Fact: Mountainbiking is more fun than working.

I had a day off work on Thursday as it's school holiday time and after shipping The Midget Assassin off to daycare the boys and I headed out to Woodhill for a ride in the forest. Spring in Auckland has been very wet and I was determined to make the best of an overcast but dry day. 

We normally ride with other families in our street but it was nice for a change just having the three of us. It would be better still if the girls could join us but at three The Midget Assassin is still on training wheels. As it happened we met up with some friends at one of the trail-heads and rode with them for a while.

Someone needs a bigger bike

Thing-One led the way on the structures

I managed not to hurt myself...

but the youngest rider preferred dancing.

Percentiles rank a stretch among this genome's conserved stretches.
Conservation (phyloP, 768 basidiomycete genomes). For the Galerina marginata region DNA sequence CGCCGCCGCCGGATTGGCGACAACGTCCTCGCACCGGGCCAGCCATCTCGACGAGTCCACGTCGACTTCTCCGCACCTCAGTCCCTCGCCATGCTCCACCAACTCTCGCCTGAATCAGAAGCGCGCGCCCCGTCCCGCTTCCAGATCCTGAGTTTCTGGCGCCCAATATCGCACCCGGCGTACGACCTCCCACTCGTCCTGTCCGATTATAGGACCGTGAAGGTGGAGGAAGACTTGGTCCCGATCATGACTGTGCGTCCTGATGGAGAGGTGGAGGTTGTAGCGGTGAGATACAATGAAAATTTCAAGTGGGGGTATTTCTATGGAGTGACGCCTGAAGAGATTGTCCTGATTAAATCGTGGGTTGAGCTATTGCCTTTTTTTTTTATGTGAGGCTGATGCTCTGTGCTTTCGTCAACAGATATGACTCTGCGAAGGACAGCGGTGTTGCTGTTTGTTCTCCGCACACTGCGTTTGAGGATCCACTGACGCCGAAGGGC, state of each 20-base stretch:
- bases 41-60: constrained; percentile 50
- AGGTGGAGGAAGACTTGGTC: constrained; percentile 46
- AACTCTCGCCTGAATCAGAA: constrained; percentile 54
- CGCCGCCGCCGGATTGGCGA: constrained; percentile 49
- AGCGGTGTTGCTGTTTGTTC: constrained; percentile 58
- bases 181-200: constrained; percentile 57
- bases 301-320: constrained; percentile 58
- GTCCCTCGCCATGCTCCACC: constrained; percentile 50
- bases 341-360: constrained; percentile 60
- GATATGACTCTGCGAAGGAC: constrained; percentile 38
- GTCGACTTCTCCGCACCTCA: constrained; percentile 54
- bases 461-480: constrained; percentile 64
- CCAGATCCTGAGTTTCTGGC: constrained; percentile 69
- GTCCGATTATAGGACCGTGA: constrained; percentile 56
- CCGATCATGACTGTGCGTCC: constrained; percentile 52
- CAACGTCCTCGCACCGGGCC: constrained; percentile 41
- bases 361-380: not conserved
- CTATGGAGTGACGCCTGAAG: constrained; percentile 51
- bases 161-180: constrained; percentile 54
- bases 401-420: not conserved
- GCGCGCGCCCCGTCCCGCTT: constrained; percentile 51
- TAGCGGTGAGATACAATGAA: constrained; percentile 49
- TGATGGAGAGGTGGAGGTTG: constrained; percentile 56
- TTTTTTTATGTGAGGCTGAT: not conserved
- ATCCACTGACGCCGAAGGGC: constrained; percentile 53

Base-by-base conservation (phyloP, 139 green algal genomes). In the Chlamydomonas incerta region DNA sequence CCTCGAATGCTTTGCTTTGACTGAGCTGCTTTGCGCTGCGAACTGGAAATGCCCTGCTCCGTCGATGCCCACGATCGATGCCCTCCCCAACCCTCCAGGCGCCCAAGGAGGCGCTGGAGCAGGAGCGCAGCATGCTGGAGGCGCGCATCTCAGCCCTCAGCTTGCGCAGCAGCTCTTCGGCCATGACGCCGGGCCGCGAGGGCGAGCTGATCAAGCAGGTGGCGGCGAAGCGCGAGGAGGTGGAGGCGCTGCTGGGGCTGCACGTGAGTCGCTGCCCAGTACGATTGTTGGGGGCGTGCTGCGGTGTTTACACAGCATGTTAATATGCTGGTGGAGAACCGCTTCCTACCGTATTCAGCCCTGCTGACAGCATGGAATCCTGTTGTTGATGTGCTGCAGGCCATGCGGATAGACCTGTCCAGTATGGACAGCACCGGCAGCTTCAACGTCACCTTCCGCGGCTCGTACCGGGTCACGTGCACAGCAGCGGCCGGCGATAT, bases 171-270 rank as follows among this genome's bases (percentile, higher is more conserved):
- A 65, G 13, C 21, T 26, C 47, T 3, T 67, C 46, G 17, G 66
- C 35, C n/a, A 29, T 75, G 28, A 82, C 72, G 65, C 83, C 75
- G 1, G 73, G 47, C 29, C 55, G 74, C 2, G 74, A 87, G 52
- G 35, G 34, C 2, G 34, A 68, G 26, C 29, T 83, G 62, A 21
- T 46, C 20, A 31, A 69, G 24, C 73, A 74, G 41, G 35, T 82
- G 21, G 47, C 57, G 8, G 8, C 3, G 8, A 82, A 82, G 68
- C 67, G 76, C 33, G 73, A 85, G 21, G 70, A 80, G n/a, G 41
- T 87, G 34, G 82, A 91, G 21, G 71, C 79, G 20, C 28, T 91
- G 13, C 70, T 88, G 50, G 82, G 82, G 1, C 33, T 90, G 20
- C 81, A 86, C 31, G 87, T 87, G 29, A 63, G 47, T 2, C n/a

When I mail-ordered the last parts for the Cross-Check I got some flat BMX pedals for the Pugsley. Most of my riding is around the neighbourhood or along the beach and I don't need to be clipped-in. It's nice just jumping on wearing whatever footwear you happen to have on at the time. The Crank Brothers Mallets I had on there are a platform style with the "eggbeater" mechanism in the middle, but they were never comfortable with casual shoes as the eggbeater sat proud and you could feel it through the sole of your shoe. The new ones are Magnesium Wellgo MG-1s and they are very light and comfortable. Not so good on the fast and bumpy stuff but it was nice not being clipped-in when riding the structures.

There's always a groan when I say we're going cycling. I live in hope that with dad being such a fanatic the habit would catch-on but the boy's bikes sit in the garage for weeks at a time until I bribe them into a ride. Once we actually get going however they never fail to have a good time so they might pick-up the habit when they get a bit older. 

When I was their age my bike and skateboard were tickets to freedom and I couldn't wait to hit the streets. I would ride just for the sake of it with no particular destination in mind - I still do!